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Campaign Experiments and Splitting Traffic

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# 1
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I am trying to understand exactly how Google "splits" traffic for a campaign experiment. This is what AdWords says concerning you experiment split,

 

"Experiment split is the percentage of your campaign’s budget that’s allocated to your experiment and the percentage of ad auctions your experiment is eligible to participate in."

 

This is a little unclear to me. I'm trying to understanding if budget or percentage of auctions is being split. 

 

Any insight?

Thanks,

 

Marcus

1 Expert replyverified_user

Re: Campaign Experiments and Splitting Traffic

Top Contributor
# 2
Top Contributor
Hi there;
You set the percentage of traffic in the experiment based on the volume of traffic to the site. (If this is a heavy traffic site, you could set a small percentage as an experiment, while if this is a low traffic site set it to 50/50).
Moshe, AdWords Top Contributor , Twitter | Linkedin | Community Profile | Ad-Globe
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Re: Campaign Experiments and Splitting Traffic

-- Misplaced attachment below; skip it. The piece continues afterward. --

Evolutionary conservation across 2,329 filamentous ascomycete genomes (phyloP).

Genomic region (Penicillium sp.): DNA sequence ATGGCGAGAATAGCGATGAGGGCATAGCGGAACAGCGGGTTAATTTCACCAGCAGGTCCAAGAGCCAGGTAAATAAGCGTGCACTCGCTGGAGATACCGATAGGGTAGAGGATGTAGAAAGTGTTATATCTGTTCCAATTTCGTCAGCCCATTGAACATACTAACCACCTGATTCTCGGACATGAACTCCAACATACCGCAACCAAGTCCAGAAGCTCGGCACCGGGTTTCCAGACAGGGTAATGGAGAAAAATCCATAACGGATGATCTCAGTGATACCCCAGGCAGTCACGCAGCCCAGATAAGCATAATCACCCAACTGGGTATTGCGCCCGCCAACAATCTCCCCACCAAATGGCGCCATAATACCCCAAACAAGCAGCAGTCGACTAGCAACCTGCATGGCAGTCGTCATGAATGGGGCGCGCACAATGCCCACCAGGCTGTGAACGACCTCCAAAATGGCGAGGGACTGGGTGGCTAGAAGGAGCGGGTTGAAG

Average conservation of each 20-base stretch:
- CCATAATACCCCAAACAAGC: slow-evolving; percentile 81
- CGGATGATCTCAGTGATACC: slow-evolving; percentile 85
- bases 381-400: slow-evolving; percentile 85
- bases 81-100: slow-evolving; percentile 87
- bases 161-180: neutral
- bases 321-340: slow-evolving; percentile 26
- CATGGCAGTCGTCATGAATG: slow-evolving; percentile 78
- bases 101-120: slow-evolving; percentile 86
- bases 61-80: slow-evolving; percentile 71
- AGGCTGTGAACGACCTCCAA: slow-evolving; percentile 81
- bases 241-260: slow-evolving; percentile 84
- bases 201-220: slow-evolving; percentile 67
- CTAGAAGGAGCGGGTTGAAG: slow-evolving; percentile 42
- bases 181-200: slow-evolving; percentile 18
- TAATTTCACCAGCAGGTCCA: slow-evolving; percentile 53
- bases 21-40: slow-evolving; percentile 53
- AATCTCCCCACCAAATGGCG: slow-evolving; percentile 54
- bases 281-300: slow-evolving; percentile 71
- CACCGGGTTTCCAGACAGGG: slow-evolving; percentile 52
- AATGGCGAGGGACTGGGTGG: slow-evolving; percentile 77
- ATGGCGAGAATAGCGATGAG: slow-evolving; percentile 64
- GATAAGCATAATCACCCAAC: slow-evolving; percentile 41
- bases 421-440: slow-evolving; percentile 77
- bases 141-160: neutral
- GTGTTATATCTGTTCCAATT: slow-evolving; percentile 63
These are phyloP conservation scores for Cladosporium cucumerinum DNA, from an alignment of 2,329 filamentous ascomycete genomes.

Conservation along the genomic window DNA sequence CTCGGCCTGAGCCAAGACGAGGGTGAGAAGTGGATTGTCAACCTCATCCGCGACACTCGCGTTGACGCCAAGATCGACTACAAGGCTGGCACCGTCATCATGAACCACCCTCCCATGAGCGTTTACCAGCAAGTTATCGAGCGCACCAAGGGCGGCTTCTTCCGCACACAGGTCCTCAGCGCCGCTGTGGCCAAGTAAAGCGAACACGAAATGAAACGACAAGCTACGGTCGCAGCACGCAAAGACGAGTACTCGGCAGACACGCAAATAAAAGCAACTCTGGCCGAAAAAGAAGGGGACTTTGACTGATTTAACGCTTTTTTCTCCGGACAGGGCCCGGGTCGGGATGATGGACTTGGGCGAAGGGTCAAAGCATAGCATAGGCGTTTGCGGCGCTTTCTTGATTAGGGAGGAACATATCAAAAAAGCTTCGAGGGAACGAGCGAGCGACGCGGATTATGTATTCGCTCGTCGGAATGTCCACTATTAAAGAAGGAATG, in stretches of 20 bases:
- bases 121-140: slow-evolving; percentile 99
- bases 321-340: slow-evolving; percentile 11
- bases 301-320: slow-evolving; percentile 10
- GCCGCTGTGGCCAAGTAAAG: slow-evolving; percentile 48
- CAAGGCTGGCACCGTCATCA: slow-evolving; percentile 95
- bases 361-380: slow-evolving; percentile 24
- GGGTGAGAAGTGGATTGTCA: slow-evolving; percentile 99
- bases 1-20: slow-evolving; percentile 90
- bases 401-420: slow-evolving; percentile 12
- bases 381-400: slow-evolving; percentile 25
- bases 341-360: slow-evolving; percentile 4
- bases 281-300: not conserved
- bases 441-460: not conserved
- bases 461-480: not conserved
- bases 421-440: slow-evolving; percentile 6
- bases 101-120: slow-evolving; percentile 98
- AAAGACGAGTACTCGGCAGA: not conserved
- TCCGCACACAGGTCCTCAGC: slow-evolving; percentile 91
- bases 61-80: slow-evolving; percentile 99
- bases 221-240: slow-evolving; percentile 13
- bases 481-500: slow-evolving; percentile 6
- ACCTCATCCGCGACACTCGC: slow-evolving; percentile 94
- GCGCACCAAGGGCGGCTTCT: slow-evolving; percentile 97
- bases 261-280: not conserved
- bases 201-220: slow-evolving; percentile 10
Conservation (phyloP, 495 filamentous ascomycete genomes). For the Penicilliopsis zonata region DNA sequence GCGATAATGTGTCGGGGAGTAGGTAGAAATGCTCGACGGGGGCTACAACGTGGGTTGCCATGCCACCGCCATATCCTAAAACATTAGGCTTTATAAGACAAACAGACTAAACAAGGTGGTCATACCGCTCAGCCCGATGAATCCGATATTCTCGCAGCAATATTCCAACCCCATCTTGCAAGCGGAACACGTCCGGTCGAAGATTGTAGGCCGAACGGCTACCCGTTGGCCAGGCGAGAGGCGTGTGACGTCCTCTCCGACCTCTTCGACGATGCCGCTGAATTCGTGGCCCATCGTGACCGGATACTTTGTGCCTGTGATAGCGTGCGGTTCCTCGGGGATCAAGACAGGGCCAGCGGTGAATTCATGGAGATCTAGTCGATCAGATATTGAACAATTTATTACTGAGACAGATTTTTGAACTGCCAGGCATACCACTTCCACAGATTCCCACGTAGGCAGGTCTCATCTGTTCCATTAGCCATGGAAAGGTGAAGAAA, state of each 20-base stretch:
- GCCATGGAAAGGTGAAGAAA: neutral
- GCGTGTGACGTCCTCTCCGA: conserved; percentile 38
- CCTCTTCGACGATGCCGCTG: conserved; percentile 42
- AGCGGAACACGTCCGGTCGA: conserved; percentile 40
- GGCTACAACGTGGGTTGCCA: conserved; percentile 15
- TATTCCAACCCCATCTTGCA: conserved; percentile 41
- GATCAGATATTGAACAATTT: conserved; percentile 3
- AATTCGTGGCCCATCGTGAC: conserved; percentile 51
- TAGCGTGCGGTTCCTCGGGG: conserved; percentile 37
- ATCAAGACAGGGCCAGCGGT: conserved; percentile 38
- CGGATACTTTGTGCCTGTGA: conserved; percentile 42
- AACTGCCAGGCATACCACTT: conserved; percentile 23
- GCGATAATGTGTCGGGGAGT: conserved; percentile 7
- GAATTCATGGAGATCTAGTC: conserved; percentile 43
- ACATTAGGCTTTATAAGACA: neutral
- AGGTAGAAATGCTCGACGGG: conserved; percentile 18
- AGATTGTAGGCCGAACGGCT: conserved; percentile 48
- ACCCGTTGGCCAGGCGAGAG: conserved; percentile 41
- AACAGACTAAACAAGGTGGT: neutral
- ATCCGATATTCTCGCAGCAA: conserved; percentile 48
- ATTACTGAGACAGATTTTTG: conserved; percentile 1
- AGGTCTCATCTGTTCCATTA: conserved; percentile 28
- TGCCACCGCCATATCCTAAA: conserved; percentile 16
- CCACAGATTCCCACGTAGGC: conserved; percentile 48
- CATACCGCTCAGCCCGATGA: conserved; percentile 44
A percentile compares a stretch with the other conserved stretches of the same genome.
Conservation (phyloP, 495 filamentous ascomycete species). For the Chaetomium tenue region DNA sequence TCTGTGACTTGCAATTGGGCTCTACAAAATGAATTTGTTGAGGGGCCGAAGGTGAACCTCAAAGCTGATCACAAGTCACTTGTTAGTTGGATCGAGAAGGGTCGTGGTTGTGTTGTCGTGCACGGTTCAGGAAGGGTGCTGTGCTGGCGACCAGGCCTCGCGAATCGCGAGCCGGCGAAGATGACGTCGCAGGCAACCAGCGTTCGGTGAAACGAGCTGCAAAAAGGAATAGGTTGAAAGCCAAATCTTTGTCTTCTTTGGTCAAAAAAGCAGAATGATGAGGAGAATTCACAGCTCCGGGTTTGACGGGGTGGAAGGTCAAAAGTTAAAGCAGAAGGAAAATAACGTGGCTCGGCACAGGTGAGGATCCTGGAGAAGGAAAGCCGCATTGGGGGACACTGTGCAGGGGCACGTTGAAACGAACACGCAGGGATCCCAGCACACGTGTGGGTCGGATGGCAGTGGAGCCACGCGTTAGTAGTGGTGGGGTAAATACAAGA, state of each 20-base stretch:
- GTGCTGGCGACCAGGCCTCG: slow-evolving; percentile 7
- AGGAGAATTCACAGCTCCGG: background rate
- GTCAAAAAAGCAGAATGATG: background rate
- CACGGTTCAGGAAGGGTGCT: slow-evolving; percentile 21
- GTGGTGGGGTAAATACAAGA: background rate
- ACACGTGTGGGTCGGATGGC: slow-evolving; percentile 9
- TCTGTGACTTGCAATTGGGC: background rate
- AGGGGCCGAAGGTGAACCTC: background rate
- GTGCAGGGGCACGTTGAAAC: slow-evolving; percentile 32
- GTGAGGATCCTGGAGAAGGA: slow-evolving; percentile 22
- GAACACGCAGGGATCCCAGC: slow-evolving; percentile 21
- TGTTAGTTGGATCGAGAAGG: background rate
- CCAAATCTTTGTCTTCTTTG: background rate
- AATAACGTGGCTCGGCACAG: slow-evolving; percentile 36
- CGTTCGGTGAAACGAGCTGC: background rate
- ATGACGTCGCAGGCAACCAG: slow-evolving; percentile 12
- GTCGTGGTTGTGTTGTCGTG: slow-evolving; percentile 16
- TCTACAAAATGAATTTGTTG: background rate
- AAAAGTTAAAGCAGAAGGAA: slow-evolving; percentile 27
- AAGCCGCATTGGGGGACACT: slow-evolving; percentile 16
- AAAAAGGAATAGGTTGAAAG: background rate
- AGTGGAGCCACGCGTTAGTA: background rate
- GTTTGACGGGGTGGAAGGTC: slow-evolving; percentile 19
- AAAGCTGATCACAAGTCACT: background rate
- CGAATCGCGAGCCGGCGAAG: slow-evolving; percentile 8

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# 3
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@MosheTLV and does it mean, that is I've campaign, that have 10.000 impressions / day and I create experiment 50:50, Google displays one ads 5000 and second 5000 times or will wait after both campaign will have approximately same number of clicks?

Thanks for clarification

Re: Campaign Experiments and Splitting Traffic

Top Contributor
# 4
Top Contributor

@Tomas M;

This is a statistical definition of a population and sampling.  When you chose 50/50,  the "sample" on which the test  (e.g a new version of an ad) runs  is 50% of the population (all impressions). The other 50% is the control group (i.e. no change in the ad)

In your example, the overall impressions are 10,000, out of them 50% will show the "variation" (i.e. The test ad), until  there is a difference between the test group and the control group which is stsistcaly significant (or until the test ends).

 

 

Moshe, AdWords Top Contributor , Twitter | Linkedin | Community Profile | Ad-Globe
Did you find any helpful responses or answers to your query? If yes, please mark it as the ‘Best Answer’